Bellefonte Area School District residents got good news Tuesday: Taxes won’t increase this year after all.
The final $46.19 million 2014-15 budget was passed in June with a 1 percent tax increase.
Budget discussions were reopened at Tuesday’s school board meeting and the spending plan passed again in a 6-1 vote.
The district reopened the budget after Gov. Tom Corbett signed a state budget last week that included $200,000 more than the district had anticipated. Ken Bean, the district’s director of fiscal affairs, created a budget that was about $200,000 less than last year.
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Bean said he did his best to predict what the state would do before Corbett signed the budget. The district initially expected funding cuts.
When the state budget was finalized, the state announced that all school districts across Pennsylvania would receive the same amount of basic education funding as last year.
On the other hand, the the district received a “small increase” in special education funding, Bean said.
The two amounts — basic and special education funding — are about $235,000, and will be used to reduce tax millage so that there is no increase in the millage rate for 2014-15, Bean said.
“The tax bills in Bellefonte do not go out until Aug. 1, which allowed me to wait on the state budget,” Bean said. “The district was being conservative on its budget from the state and now that we have the actual numbers we can make the changes and not increase taxes.”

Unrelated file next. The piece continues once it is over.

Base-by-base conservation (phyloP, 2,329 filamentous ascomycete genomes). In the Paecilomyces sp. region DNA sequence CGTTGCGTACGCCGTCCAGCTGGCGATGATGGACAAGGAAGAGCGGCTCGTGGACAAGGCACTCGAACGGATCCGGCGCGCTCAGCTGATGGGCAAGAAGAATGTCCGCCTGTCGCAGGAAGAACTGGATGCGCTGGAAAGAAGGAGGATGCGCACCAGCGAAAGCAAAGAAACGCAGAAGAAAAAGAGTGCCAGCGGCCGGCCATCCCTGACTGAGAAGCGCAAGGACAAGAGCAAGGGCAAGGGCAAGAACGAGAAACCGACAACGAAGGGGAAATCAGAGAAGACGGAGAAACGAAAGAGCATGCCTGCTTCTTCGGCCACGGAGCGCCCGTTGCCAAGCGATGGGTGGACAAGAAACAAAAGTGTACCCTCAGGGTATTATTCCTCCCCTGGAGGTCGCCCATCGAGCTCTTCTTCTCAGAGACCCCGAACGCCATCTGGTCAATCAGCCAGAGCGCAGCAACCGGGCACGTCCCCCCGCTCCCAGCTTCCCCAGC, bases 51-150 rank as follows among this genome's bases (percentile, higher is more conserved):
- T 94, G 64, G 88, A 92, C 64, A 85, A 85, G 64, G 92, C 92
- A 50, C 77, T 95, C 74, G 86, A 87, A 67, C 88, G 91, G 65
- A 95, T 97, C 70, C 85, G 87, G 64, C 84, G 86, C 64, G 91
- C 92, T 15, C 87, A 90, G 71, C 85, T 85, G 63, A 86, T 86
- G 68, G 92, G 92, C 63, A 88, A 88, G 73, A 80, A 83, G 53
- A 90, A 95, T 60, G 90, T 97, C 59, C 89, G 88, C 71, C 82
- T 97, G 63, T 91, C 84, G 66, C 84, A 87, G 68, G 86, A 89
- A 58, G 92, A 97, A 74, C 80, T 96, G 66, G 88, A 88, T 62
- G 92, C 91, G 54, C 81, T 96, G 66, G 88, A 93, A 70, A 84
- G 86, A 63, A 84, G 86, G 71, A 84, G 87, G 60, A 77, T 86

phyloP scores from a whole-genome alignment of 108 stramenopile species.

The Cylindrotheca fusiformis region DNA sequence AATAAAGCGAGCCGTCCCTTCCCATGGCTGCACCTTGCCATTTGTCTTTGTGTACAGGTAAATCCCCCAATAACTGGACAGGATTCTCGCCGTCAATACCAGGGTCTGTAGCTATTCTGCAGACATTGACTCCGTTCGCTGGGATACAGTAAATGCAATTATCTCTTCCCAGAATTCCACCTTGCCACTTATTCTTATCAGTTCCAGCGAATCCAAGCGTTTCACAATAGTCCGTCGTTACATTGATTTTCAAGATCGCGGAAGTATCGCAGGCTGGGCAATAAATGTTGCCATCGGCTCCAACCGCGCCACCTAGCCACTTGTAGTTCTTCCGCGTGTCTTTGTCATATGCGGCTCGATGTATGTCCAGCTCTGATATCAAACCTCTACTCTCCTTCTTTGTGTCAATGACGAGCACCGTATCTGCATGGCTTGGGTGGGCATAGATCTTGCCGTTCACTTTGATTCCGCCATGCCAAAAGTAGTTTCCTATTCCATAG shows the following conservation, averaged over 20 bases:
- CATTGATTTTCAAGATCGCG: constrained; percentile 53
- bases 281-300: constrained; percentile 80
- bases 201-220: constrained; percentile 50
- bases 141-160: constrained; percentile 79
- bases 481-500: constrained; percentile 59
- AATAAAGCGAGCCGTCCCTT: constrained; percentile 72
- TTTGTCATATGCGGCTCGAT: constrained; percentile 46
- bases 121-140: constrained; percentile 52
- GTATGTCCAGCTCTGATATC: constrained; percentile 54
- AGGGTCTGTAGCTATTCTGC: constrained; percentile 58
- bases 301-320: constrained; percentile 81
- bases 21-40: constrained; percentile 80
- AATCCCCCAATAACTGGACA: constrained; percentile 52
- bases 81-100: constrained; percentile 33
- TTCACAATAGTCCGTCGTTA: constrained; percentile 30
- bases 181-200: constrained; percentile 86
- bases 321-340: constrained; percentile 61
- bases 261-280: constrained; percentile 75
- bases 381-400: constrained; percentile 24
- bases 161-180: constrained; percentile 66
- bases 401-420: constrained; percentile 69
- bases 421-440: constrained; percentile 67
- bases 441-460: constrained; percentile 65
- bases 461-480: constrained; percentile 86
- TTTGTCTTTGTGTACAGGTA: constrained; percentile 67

This year’s homestead and farmstead tax exclusions to eligible residents is $186.14 at the district’s real estate tax rate of 47.41 mills.
According to the state Auditor General’s Office, property owners can apply for the tax exclusion through Centre County. Farmers can qualify for a farmstead exemption on facilities used for agricultural purposes, on at least 10 acres and as the primary residence of the owner.
Board member George Stone was the lone “no” vote.
Stone said he would like to have seen the governor veto the budget and find other ways to put more money back into education funding. He said he thought flat funding this year was only a sign of the future in which programs would be cut and teacher layoffs would be seen to make up for the state’s shortcomings.
“I don’t see Harrisburg addressing this. … I can’t vote for that because I know what’s coming,” Stone said. “It’s tough because we’re affecting people locally.”
Board member Rodney Musser said he agreed with Stone but still cast a “yes” vote because “money is rarely saved.”
“It never happens,” he said.
Total 2014-15 state funding amounts to $14,697,527 of which the basic education budget flat-lined at $7,949,221, according to the district and the state Department of Education.
Board members also said they will develop a committee for a capital campaign for the proposed new stadium project.
Planning is in the early stages, but preliminary figures show that it could cost the district about $4.6 million. Bean said that all financial figures are only estimates.
Plans include a multiphase, multimillion-dollar football, track and parking lot project at the high school.
The district has consulted with the ELA Group to design a new, handicap-accessible facility that could break ground next year, Musser said at a meeting in May.